Peritonitis



Peritonitis (per-i-to-NY-tis) is an injfammation * of the lining of the abdominal (ab-DOM-i-nal) cavity. The slippery lining has two layers and is called the peritoneum (per-i-to-NEE-um).

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Inflammation

Peritoneum

What Is Peritonitis?

A number of conditions can cause peritonitis. Usually, peritonitis occurs when an infection develops in the peritoneum from a perforation (per-fo-RAY-shun), or hole, in the stomach, intestines, appendix, or one of the other organs covered by the lining. The perforation can come from a knife or gunshot wound or from a cut during surgery. People also can get peritonitis from complications of other illnesses, such as a ruptured appendix, diverticulitis (dy-ver-tik-yoo-LY-tis), a perforated ulcer, or pelvic inflammatory disease (PID). In all of these cases, bacteria * can infect the peritoneum. People with cirrhosis (si-RO-sis) of the liver * sometimes get "spontaneous bacterial peritonitis," which means they have no rupture or obvious source for the infection.

* inflammation (in-fla-MAY-shun) is the body's response to infection or irritation.

* bacteria (bak-TEER-ee-a) are round, spiral, or rod-shaped single-celled microorganisms without a distinct nucleus that commonly multiply by cell division. Some types may cause disease in humans, animals, or plants.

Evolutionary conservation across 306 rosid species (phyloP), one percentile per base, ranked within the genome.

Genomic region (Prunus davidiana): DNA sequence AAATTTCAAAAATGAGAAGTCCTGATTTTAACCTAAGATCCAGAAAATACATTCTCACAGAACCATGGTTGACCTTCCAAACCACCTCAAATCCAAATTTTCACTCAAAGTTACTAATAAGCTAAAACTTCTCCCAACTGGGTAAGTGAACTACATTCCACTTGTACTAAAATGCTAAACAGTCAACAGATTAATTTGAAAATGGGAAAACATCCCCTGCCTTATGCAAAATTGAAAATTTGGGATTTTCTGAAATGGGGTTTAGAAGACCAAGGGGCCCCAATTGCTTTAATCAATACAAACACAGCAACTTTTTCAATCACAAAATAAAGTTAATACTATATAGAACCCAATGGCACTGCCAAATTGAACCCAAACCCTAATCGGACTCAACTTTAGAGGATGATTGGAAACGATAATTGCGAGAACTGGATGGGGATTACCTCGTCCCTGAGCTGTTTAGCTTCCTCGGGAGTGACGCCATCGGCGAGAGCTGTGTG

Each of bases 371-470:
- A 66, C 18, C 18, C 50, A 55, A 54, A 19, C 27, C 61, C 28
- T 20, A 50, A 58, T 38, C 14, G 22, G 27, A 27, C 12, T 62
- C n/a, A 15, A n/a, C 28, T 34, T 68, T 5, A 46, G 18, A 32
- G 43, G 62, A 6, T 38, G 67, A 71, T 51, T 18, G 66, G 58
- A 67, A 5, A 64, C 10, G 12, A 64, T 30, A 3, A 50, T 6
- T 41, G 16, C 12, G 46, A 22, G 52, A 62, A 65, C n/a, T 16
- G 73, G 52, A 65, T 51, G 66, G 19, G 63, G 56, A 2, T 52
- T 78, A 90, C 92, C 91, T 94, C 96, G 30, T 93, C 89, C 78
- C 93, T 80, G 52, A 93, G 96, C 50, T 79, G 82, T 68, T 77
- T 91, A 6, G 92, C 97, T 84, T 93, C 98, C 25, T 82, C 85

* liver is a large organ located in the upper abdomen (AB-do-man) that has many functions, including storage and filtration of blood, secretion of bile, and participation in various metabolic (met-a-BOLL-ik) processes.

What Happens When People Get Peritonitis?

Symptoms

The symptoms of peritonitis range from mild to severe pain in the stomach area. Peritonitis often causes a muscle spasm in the abdominal wall, making the abdomen * feel hard and immobile, as if it were a wooden board. A person with peritonitis usually has a fever and may feel bloated. Vomiting and diarrhea * are common.

Diagnosis

A doctor often can diagnose peritonitis through a physical examination of the patient. The diagnosis can be confirmed using abdominal x-rays or CT scans * . Occasionally, surgery is necessary to be certain that peritonitis is present.

Treatment

The treatment of peritonitis usually includes surgery and antibiotics * . Surgery is performed to repair any ruptured organs that caused the infection as well as to drain the infectious fluids from the abdominal cavity. Antibiotics are used to treat the bacterial infection. Most people who get peritonitis recover fully after treatment.

* abdomen (AB-do-men), commonly called the belly, is the portion of the body between the chest or thorax (THOR-aks) and the pelvis.

* diarrhea (dy-a-REE-a) is abnormally frequent and liquid stool discharges.

* CT scans or CAT scans are the shortened name for computerized axial tomography (to-MOG-ra-fee), which uses computers to view structures inside the body.

* antibiotics (an-ly-by-OT-iks) are drugs that kill bacteria.

See also
Appendicitis
Bacterial Infections
Cirrhosis of the Liver
Diverticulitis Diverticulosis
Infection
Pelvic Inflammatory Disease (PID)

Resource

Slap, Gail B., and Martha M. Jablow. Teenage Health Care: The First Comprehensive Family Guide for the Preteen to Young Adult Years. New York: Pocket Books, 1994.

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